Agile Governance

Should government leave innovation to the private sector?

Agile governance principles can drive government innovation and unlock more private sector growth.

Agile governance principles can drive government innovation and unlock more private sector growth. Image: Unsplash/Darcy Beau

Rebecca King
Lead, Strategic Integration, World Economic Forum
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Agile Governance

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  • Agile Governance principles aim to increase the flexibility and adaptability of the government as it responds to changing technological conditions.
  • Agile Nations is a project that enshrines these beliefs among different countries.
  • The UAE hosted leaders from around the world this week to discuss collaboration on Agile Governance policies.

It’s no secret that modern society esteems technology leaders as celebrities. They are the visionaries that civilization rewards for questioning the status quo and setting bold new agendas. Some on their ambitions reach even beyond our planet. At a macro-level, their innovations are core drivers of increased productivity and, subsequently, higher standards of living. Unfortunately, some of these innovators appear to be held back by government bureaucracy - or that is the ongoing narrative.

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Governments often finds itself on the back foot when it comes to innovation, especially when market competition and consumer protection is tested by technological growth. Governments do play a vital role in process, however. They not only direct the development of new technologies through government-supported programmes, but create environments for innovation. Strengthening the government's position requires both technological innovation and, more importantly, policy innovation.

Policy innovation explained—the risks and rewards

Policy innovation is the development of new processes, measures, tools, and practices that result in an improved ability for governments to meet their objectives and solve complex problems. Agile Governance is one such new example of innovative policymaking. It comprises a suite of techniques that aim to increase the flexibility and adaptability of the government as it responds to changing technological conditions. These techniques include experimentation, sandboxing, outcome-based regulations, and public co-creation.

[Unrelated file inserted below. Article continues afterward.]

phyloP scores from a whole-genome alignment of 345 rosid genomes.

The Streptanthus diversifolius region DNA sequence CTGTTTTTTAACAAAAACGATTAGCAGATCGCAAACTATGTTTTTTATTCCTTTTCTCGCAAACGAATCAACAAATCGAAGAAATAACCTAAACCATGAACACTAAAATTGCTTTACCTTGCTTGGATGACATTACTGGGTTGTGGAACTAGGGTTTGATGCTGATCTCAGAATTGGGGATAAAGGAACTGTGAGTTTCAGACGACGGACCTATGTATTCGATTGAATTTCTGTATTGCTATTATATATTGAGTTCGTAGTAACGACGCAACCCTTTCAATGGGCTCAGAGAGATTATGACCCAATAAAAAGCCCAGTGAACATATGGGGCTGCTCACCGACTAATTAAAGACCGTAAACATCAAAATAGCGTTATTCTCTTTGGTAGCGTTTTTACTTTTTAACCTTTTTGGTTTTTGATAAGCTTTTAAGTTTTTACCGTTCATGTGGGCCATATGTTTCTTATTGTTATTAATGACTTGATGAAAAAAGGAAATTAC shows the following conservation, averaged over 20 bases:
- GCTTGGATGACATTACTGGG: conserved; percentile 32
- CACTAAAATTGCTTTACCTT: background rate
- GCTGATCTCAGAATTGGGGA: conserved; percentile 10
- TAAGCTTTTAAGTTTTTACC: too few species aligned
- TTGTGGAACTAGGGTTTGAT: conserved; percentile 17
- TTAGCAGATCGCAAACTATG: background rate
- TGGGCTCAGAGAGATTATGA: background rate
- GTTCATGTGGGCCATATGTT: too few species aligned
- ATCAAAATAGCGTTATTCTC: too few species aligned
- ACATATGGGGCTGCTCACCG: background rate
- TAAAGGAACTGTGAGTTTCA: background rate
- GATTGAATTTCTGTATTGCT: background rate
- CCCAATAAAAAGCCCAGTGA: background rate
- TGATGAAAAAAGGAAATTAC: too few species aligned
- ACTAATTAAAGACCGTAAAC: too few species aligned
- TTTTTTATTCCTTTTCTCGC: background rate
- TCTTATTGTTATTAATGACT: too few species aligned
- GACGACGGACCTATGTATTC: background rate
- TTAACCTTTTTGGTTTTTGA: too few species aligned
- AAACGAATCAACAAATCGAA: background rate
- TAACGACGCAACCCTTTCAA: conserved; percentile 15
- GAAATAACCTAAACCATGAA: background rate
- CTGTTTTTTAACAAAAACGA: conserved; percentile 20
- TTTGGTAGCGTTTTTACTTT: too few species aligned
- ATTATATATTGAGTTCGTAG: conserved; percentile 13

Governments are often considered pillars of stability for the private sector. Rarely would government be considered innovative. Any experimentation or dynamic policy structure risks undermining that certainty. If implemented poorly, government innovation can lead to less private-sector innovation. A lack of confidence in market conditions – from regular changes to the regulatory system – could result in a reduction of investment in private sector innovation.

However, if done well, private companies would have more opportunities to test and refine their products in a safe but realistic environment. At the same time, the government can develop policies and regulations to protect consumers and align them with private interests.

The government’s role in advancing innovation

It is critical to ensure best practice innovation by the government and advance this agility in a coordinated manner so that government flexibility does not come at the cost of market confidence. In the past 18 months, Agile Nations – a network of seven countries – has successfully fostered international cooperation through agile governance in 10 different projects.

Thanks to this success, the Experimental Approaches Project has identified innovation-friendly regulations from Agile Nations members to enable safe, open experimentation of new technologies.

The goal is to facilitate more best practice innovative policy environments, such as sandboxes and scale boxes, and empower start-ups and businesses to test, develop and launch new technologies and business models.

Additionally, Agile Nations are streamlining complex and duplicative processes to lift businesses' burdens through their Consumer Connected Products project. Countries like the UK, Singapore, and Canada are collaborating to unlock the benefits that IoT possesses to minimise risks to the private sector in a coordinated fashion.

Balancing transformation and stability

At the World Government Summit, the UAE (who will supersede the UK as Chairmanship of the Agile Nations in April), convened some 50 leaders to discuss the delicate balance between agile transformation and stability.

According to these leaders, the most critical challenges include the need for sufficient skills and digital fluency in the public sector and coordination across regions and borders. Ultimately, the government should transform to preserve the principles and values for which it stands.


As the UAE takes the up reins of Agile Nations, innovation remains as the core mandate. Governments must continue to redefine their roles through experimentation. Innovations like the Metaverse are coming from the private sector. In like standing, governments must play an active role in shaping such emerging digital assets.

However unlikely it is that these policy entrepreneurs will reach the cult status of our modern technology leaders, productive and responsible innovation is no less reliant on public sector pioneers.

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The views expressed in this article are those of the author alone and not the World Economic Forum.

Related topics:
Agile GovernanceGlobal GovernanceESG
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